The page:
Heikki quote of the week: when Peter said “SELECT FOR UPDATE cannot use a covering index because it must access the primary key to place locks,” Heikki said “this is self-evident,” which made my day.
By the way, one interesting thing I learned from Heikki is how to pronounce InnoDB. He says “in-no-db” not “eye-no-db” or “ee-no-db.”
I only stayed for the first part of this session, because I wanted to catch the Data Warehousing talk running at the same time.
High Performance Data Warehousing with MySQL: Tricks and Tips from the Field
Brian Miezejevski (it’s spelled just like it sounds, if you’re Polish) gave this talk. The focus was on how to use MySQL to build very large data warehouses that you can query, backup and maintain efficiently. Brian has a lot of experience in this area, including working with data warehouses over a dozen terabytes in size.
The main practice he espoused was partition, partition, partition. When you get into large data volumes, everything you do needs to be done a partition at a time; it is not practical to do any kind of operation on tables with hundreds of millions of rows, so you have to split them up somehow. Load, backup, archive and purge a partition at a time.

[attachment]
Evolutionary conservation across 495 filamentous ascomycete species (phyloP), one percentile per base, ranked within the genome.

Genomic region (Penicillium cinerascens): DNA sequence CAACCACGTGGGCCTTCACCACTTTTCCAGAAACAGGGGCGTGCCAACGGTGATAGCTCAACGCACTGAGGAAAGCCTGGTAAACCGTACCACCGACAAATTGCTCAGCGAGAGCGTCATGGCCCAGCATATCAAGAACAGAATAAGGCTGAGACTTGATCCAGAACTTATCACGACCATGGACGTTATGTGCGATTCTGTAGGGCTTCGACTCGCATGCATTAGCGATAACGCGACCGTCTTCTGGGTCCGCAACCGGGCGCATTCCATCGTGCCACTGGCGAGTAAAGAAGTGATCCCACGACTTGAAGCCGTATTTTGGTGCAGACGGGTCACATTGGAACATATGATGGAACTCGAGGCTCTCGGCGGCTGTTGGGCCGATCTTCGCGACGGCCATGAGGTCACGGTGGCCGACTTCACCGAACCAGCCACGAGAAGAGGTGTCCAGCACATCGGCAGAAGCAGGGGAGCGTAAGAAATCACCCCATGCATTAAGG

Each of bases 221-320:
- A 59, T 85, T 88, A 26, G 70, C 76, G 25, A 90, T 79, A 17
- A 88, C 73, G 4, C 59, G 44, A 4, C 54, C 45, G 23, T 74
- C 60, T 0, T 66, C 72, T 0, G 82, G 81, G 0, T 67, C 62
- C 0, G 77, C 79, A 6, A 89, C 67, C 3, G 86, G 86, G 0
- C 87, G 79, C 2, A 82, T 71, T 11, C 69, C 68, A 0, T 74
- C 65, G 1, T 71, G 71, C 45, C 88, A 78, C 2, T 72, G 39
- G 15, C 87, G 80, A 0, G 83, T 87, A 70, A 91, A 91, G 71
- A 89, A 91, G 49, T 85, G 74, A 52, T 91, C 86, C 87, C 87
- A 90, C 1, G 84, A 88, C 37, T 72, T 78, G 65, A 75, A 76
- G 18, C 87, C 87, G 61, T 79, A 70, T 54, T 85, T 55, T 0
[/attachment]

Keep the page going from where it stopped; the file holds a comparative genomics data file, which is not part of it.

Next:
Partitioning can be done many different ways, but the primary way in production-ready versions of MySQL is to use MyISAM tables and group them together into a single table with the MERGE storage engine. Compressed MyISAM tables can help if you have free CPU; if you are CPU-bound, compressed tables are slower of course.
Another technique is simply to use many tables and access them via UNION queries or views. Of course upcoming releases have genuine partitioned tables, which will be even better.
Brian talked for a few minutes about real-time data warehousing where you need to continuously streaming data into very large tables. It is impractical to do this with MyISAM if you have to do any UPDATE or DELETE queries at all (concurrent INSERT queries can run as long as they are appending to the table). For high concurrency, you need to use InnoDB. I asked about the possibility of making all partitions MyISAM under MERGE except for the “live” partition and then creating a UNION ALL view over them. Brian said he hadn’t tried it but it sounded like a good idea to him. He came back to this later and said he’d probably load by time slice in this fashion, then alter the “live” table to MyISAM and put it into the MERGE periodically.